You may not realize it, but overloaded cargo is a primary cause of truck-related accidents.
Not only do overloaded big rigs cause considerable safety concerns for motorists, but they also leave trucking companies and certain types of employees open to liability if a crash occurs.
Training is essential
A trucking company has a duty to train new drivers properly, and that training must include instructing new hires in the proper loading of cargo. For example, loaders must take into careful consideration the center of gravity. If a load shifts, the truck will be off balance and difficult to control. This could be a disastrous situation if the driver makes a sharp turn. An overly heavy load could also cause the truck driver to misjudge the need for extended braking distances, which could be a potentially serious concern if the big rig is traveling down an incline. Jackknifing and rollovers are also frightening possibilities with shifting loads.
Truck maintenance concerns
Off-balance loads create truck maintenance problems because, over time, brakes and other components will begin to fail due to wear and tear. Excessively heavy loads will cause tires to run hotter. Improper load distribution will also cause axle and suspension problems. Not only will maintenance become more expensive, but the chance of an accident due to equipment failure will also increase, bringing with it the potential for personal injury and legal liability.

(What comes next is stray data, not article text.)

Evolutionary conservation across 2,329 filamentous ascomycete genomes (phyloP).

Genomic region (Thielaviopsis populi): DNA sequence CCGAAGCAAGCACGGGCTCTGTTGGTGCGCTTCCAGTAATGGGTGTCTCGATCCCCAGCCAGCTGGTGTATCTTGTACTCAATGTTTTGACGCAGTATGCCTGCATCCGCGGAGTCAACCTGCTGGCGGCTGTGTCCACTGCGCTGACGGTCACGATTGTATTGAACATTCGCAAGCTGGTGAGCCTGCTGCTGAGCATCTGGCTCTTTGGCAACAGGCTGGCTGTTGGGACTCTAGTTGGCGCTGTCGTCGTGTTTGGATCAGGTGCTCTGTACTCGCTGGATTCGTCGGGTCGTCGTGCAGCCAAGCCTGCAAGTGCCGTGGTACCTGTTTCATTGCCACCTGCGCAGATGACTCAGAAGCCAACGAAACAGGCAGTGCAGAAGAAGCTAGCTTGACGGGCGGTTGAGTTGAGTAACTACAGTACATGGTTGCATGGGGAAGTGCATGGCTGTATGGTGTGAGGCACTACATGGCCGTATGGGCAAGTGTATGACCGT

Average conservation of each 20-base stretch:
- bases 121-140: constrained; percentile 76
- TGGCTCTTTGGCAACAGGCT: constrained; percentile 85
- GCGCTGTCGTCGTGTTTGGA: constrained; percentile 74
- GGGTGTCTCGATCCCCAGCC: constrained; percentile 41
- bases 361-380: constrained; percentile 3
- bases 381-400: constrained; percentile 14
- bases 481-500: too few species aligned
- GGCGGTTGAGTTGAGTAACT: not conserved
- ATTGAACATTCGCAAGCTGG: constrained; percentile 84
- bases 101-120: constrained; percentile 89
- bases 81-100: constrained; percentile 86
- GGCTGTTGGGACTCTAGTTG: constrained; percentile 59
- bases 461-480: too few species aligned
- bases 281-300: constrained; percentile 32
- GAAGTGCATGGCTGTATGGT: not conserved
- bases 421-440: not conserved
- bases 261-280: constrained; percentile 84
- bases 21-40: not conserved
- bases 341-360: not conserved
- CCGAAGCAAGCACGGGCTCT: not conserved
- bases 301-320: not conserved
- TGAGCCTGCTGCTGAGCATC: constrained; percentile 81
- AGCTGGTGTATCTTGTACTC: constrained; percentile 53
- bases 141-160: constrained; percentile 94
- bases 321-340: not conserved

We see our share of large trucks traveling through West Virginia. Overloaded 18-wheelers are difficult for motorists to spot, but the potential for a crash is always an unsettling possibility, and victims could suffer severe injuries. A personal injury attorney will tell you that, in the event of a truck-car crash, the smaller vehicle usually loses but a thorough investigation should determine fault. Cases related to commercial trucks are complex, and it is not uncommon for multiple parties to face charges of negligence, especially in matters involving overloaded cargo.